Rank and file members of the IRA were being assured the organisation had not been penetrated by the security services despite the major setback at Gibraltar, a former IRA prisoner has claimed.
Anthony McIntyre, who spent 18 years in the Maze prison before turning his back on the Provisional movement, said the ordinary Provos putting their lives at risk still believed “the leadership guff” that the British were relying on luck.
Speaking to the News Letter 30 years after the SAS shot three IRA terrorists in Gibraltar, the IRA man turned academic said the organisation’s leadership was “looking wobbly” after the deaths of eight members at Loughgall the previous year, and what he calls the “disaster” of the Enniskillen Remembrance Day bomb.
“What was happening at that time is that you had the Enniskillen disaster and, in my view, the leadership of the IRA must have been looking wobbly,” he said.
“You had the Gibraltar deaths, and the IRA appeared to be having very little impact in terms of success. I remember thinking at the time when the two soldiers were killed [at a republican funeral two weeks later], that that was probably a saving grace for the IRA leadership who seemed incapable of doing much else.
“Around the same time they lost volunteers in south Armagh, Brendan Burns and Brendan Moley – some of their most experienced volunteers – in a premature explosion, so there were some pretty serious setbacks for the IRA.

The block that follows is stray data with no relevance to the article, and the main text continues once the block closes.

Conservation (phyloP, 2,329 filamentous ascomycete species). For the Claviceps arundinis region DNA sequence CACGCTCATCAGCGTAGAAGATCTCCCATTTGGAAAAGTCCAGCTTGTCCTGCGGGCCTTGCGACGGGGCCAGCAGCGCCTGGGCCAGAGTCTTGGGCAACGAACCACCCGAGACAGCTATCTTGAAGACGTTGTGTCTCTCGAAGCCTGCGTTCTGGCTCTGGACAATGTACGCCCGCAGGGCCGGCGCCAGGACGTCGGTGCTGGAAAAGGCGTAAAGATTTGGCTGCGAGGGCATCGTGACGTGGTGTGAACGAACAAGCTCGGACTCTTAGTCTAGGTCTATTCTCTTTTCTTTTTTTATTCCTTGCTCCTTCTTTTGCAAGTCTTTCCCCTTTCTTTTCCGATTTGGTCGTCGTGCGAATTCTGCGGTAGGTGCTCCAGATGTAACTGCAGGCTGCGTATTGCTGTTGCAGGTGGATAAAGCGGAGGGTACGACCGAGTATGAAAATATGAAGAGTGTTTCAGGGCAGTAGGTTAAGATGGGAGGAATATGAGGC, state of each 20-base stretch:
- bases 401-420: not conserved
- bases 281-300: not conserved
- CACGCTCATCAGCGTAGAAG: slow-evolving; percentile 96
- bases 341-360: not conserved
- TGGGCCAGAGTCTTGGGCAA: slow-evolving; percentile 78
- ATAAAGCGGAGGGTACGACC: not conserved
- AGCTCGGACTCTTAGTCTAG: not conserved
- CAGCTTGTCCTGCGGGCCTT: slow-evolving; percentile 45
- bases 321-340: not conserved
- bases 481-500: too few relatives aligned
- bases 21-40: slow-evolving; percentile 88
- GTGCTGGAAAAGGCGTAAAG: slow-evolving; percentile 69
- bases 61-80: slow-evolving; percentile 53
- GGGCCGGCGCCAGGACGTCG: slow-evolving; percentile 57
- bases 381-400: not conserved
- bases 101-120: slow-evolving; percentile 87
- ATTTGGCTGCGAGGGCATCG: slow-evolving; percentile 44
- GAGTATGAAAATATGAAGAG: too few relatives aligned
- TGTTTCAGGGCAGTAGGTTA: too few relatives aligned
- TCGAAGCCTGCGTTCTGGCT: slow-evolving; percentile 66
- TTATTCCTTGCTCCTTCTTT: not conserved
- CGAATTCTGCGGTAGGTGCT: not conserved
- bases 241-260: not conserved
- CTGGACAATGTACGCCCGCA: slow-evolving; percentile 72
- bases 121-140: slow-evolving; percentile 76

“The serious failings were that their security department was extensively penetrated, run by the British and that they (IRA leadership) were responsible for putting that security department in place, therefore responsible for not protecting volunteers like Mairead Farrell, Dan McCann and Sean Savage, from the type of penetration of security that the British were capable of mounting.”
Mr McIntyre added: “Therefore, the leadership just pretended that it was just good luck, or maybe fortuitous on the part of the British – that they just discovered this [IRA operation] and that there weren’t really any failings of leadership. I think there were serious failings.”
Commenting on how the setbacks were affecting morale within the IRA, he said: “That sort of [intelligence] penetration never really became obvious to them because they still believed the leadership guff. In 2003 the leadership were still spoofing that Stakeknife was not an informer.
“They talk about collusion in relation to the security services and the loyalists, but this is a major aspect of collusion here. Serious questions need asked.
“They didn’t come out and say that they were penetrated. Yes, the IRA volunteers knew there was penetration, as that was par for the course, but I don’t believe the volunteers on the ground knew the extent of the penetration, and to a large extent the leadership concealed the level of penetration from them.”
• Anthony McIntyre left the mainstream republican movement when it endorsed the Good Friday Agreement. On leaving prison he completed a PhD and became a journalist.